August 14, 2011

There’s No Food like Home

So the last couple of weeks have been a gastronomically delightful one. I have tried authentic Filipino, Japanese, Thai and Malay cuisines, all within a week’s time. There are many more countries to explore, many more fears to conquer. I love understanding new flavours, new cooking methods and new ways you can turn the same old broccoli into something completely different. But as I went around experimenting, I realized that to let your taste buds go wild, understanding flavours you have never tried before is an experiment not many can appreciate. We don’t like messing with our taste buds. And that’s the biggest concern for food marketers around the world. You are ok to let go off your mom’s skin care regime, replacing it with whatever new technology that the skin guys come up with. But there’s no way you’ll ever let go off what you think as great food, what you tasted as you were growing up.

Tomorrow my nation celebrates her independence day and as I walked around Little India with half of what’s left of an old friend and his future better quarter (half of half is a quarter right?) trying to find hair oil in this country with more versions of shampoos and conditioners than I have hair left on my head, I realized that the only great insight for Food was taste of home. And home for me will always be a clumsy juggernaut of a democracy called India that rumbles around destroying all hopes of order and decorum but which always vibrates with life and a million cuisines full of spices that ensures that by the time you are ten, your taste buds have been numbed to the extent that anything mildly spicy will be bland for you.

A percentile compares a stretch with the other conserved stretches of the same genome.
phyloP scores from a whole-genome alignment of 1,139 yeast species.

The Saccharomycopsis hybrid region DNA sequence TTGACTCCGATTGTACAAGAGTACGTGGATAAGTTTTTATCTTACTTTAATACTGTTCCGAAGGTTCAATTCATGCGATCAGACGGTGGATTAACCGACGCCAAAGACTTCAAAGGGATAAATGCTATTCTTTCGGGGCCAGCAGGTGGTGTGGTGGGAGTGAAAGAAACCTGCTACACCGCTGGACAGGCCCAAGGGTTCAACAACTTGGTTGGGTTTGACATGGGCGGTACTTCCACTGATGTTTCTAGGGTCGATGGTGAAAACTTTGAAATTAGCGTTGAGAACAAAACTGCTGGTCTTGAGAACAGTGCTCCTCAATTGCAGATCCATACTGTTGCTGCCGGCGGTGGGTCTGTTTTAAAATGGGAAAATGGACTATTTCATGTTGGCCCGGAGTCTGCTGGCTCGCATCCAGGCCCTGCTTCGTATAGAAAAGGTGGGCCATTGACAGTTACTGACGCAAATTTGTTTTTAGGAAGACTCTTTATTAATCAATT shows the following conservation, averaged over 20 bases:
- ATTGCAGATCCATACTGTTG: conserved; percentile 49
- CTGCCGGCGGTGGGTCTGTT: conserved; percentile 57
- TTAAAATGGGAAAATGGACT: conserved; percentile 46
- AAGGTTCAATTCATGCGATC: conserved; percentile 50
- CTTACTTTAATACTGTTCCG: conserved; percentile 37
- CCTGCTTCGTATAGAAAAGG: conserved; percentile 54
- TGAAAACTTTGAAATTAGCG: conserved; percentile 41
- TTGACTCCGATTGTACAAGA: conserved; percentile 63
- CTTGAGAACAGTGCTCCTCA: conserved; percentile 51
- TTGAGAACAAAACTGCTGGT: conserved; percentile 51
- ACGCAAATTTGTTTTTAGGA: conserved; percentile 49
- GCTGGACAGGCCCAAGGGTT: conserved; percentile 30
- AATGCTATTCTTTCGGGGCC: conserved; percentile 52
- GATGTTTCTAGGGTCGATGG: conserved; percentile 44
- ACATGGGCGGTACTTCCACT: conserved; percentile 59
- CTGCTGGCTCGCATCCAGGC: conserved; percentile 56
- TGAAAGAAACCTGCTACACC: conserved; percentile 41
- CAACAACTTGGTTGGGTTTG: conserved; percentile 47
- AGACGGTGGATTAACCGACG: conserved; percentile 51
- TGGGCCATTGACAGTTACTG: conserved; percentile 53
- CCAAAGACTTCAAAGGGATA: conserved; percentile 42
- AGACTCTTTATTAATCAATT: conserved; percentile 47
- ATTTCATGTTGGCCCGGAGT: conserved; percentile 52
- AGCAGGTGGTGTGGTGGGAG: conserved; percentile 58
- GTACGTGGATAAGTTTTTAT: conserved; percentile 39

Singapore is a great place for food. It lets you understand multiple cuisines; it showcases fusion food like no other place, (except perhaps Gujju Land which has No Onion No garlic Pudina Pizza) it lets you experiment. But after 2 weeks of experimentation, when I sat down at LN for an Andhra meal with friends, I found bliss. Food that reminds us of home is our umbilical cord as we grow up. It keeps us connected. The food courts in Singapore are a great place to observe food habits and as I looked around while sitting near the Fortune of Wealth, it struck me. We might love to experiment with food while we travel, we might have a cuisine that we love back home on our weekend nights but when we are away from home, there is nothing more pleasing than finding the familiar smells and sights and then lose ourselves in the food that we grew up with.

As much as a Foodie I can become, the heart always tugs the stomach along to the memories of childhood.

1 comment:

Priyankari said...

True. There's no food like home food :)